Both Sides Now
While all of the news oxygen is consumed with the appointment of 1/9th of 1/3 of our government, our military, with plenty of direction from our political leadership, continues to demonstrate how you don't do things when you are a great democracy with ample respect for the press.
Here is the story from The Guardian.
US troops seize award-winning Iraqi journalist
Monday January 9, 2006
American troops in Baghdad yesterday blasted their way into the home of an Iraqi journalist working for the Guardian and Channel 4, firing bullets into the bedroom where he was sleeping with his wife and children.
Ali Fadhil, who two months ago won the Foreign Press Association young journalist of the year award, was hooded and taken for questioning.
He was released hours later.
Dr Fadhil is working with Guardian Films on an investigation for Channel 4's Dispatches programme into claims that tens of millions of dollars worth of Iraqi funds held by the Americans and British have been misused or misappropriated.
The troops told Dr Fadhil that they were looking for an Iraqi insurgent and seized video tapes he had shot for the programme.
These have not yet been returned.
The director of the film, Callum Macrae, said yesterday: "The timing and nature of this raid is extremely disturbing. It is only a few days since we first approached the US authorities and told them Ali was doing this investigation, and asked them then to grant him an interview about our findings.
"We need a convincing assurance from the American authorities that this terrifying experience was not harassment and a crude attempt to discourage Ali's investigation."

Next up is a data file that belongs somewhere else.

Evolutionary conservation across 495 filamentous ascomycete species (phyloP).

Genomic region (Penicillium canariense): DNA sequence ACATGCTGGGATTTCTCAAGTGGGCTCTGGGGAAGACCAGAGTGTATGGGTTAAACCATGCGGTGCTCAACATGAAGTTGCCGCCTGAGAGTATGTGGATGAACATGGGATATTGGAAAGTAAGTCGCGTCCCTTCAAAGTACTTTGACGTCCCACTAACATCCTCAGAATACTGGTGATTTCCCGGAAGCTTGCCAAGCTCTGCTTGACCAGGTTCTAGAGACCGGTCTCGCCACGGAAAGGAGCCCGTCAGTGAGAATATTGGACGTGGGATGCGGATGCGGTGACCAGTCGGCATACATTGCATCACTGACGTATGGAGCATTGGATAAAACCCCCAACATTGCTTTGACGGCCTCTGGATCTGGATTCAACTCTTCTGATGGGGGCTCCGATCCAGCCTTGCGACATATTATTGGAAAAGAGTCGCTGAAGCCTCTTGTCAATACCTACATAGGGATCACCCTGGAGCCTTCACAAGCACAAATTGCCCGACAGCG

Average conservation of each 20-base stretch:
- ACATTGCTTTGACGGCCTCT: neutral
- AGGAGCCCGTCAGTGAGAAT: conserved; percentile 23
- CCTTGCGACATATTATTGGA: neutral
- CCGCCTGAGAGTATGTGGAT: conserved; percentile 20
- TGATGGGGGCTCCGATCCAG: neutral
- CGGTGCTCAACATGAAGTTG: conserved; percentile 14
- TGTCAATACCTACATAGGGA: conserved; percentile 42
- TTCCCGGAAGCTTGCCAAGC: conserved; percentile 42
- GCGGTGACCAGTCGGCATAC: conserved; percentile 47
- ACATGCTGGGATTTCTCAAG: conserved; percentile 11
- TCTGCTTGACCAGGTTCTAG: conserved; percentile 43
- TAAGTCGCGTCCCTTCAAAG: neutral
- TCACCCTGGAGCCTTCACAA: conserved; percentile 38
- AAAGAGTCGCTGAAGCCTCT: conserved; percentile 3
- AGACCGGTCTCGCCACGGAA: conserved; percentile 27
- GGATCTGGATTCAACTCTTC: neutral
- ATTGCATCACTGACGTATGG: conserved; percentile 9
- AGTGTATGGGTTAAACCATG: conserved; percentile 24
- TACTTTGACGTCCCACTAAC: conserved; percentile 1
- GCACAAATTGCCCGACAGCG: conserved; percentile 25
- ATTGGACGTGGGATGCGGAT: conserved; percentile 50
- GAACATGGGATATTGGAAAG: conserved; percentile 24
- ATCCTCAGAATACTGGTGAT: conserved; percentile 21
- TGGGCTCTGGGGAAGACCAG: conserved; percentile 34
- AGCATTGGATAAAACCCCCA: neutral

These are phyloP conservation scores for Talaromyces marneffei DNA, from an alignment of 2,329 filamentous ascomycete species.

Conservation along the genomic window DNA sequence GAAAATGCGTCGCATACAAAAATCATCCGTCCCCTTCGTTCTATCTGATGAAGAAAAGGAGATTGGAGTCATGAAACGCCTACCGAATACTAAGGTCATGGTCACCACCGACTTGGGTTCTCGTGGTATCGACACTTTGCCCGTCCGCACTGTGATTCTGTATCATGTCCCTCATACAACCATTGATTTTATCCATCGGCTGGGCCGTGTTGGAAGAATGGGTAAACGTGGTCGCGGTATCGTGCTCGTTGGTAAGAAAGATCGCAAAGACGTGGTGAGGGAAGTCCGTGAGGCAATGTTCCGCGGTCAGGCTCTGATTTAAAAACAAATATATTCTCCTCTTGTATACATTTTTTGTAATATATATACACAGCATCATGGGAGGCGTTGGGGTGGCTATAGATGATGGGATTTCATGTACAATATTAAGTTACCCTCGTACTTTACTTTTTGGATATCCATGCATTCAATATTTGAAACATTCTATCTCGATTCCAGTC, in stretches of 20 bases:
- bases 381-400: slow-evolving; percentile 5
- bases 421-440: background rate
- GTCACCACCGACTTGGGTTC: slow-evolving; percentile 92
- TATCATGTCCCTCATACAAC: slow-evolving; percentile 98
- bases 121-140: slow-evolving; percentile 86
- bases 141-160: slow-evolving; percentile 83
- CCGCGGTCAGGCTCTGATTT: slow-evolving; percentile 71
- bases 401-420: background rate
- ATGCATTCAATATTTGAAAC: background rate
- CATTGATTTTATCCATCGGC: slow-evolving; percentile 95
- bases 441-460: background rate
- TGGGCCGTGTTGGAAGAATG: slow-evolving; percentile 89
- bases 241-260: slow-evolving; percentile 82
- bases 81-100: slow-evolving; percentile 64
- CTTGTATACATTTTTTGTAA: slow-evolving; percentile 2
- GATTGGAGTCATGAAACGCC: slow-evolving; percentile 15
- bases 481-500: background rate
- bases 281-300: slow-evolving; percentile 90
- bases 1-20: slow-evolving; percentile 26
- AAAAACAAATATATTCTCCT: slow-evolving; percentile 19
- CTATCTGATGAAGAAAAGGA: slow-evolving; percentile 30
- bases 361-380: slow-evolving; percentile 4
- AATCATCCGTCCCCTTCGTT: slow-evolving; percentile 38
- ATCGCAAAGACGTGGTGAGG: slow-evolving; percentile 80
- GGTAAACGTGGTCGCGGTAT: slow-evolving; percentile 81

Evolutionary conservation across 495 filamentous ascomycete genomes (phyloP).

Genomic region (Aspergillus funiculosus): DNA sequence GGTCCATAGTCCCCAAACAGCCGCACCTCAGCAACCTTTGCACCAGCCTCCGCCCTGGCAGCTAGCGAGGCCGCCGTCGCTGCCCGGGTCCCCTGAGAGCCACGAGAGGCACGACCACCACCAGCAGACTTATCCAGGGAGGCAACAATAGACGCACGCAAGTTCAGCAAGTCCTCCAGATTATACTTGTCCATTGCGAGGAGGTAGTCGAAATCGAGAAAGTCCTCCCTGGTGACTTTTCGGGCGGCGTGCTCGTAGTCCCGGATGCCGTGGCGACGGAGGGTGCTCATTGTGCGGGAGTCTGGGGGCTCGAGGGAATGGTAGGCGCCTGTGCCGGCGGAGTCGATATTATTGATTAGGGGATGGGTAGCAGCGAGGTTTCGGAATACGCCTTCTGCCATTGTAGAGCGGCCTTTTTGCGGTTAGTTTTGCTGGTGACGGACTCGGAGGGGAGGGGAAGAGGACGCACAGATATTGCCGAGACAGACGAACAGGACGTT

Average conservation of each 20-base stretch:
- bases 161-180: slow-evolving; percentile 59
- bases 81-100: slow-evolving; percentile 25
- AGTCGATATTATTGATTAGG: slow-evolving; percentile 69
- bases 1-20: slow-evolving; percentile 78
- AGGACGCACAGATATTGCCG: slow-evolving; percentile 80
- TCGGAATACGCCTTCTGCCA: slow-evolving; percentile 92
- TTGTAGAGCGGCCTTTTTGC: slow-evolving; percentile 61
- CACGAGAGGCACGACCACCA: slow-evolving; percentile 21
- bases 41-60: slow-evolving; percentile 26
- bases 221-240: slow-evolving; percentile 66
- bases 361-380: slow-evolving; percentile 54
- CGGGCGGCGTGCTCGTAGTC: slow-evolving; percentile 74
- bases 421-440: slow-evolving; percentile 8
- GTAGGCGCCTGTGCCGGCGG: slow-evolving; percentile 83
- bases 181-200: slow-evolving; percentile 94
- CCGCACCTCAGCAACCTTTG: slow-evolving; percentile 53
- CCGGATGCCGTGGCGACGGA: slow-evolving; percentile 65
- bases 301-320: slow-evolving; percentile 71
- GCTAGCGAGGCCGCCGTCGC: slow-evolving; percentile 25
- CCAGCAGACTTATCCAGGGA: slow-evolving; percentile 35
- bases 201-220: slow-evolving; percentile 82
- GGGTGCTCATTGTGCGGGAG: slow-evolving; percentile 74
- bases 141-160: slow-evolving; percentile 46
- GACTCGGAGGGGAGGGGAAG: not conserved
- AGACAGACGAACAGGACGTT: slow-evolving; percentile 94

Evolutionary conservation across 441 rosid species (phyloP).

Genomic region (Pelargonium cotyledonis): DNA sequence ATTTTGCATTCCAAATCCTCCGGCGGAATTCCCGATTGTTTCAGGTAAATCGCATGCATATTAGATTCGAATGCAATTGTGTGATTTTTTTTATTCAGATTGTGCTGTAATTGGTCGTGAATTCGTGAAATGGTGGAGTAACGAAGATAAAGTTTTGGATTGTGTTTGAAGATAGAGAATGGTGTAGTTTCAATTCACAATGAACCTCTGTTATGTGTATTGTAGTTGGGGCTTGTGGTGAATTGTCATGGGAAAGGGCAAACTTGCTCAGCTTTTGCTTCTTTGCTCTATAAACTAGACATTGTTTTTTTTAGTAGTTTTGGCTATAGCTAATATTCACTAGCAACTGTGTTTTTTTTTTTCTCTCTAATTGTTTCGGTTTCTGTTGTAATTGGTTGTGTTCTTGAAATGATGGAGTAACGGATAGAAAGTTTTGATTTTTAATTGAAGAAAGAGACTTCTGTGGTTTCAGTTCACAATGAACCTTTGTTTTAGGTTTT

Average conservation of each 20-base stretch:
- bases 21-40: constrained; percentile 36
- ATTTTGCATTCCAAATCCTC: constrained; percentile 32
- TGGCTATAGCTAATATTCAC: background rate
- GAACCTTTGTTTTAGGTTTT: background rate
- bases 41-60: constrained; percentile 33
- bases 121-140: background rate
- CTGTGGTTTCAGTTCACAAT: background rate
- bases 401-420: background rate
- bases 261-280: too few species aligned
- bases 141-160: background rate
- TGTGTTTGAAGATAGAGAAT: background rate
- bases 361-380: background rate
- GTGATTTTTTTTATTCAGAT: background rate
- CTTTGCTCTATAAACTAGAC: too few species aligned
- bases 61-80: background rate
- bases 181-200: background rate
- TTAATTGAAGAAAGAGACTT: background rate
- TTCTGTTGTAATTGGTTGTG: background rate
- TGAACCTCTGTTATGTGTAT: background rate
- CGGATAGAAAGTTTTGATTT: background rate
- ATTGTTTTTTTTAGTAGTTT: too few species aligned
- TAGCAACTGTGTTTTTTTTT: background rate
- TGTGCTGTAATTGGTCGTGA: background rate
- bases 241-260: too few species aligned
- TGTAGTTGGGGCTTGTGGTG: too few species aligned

Dr Fadhil was asleep with his wife, their three-year-old daughter, Sarah, and seven-month-old son, Adam, when the troops forced their way in.
"They fired into the bedroom where we were sleeping, then three soldiers came in. They rolled me on to the floor and tied my hands. When I tried to ask them what they were looking for they just told me to shut up," he said."
Back in November, in fact Nov. 22, another story broke which showed this administration's dark commitment to a free and fair reporting of news events.
Memo: Bush wanted Aljazeera bombed
Tuesday 22 November 2005,
US President George Bush planned to bomb Aljazeera, British newspaper the Daily Mirror has reported, citing a Downing Street memo marked top secret.
The five-page transcript of a conversation between Bush and British Prime Minister Tony Blair reveals that Blair talked Bush out of launching a military strike on the station, unnamed sources told the daily.
The transcript of the pair's talks during Blair's 16 April 2004 visit to Washington allegedly shows Bush wanted to attack the satellite channel's headquarters in Doha, Qatar.
Blair allegedly feared such a strike, in the capital of Qatar, a key Western ally in the Gulf, would spark revenge attacks.
Aljazeera has said in a news statement that it is investigating the report and urged the US and British governments to challenge it.
A British civil servant has been charged under the Official Secrets Act for allegedly leaking the government memo. "
Being a good journalist has never been a safe job.
In the past however, they didn't have to look
over both shoulders.
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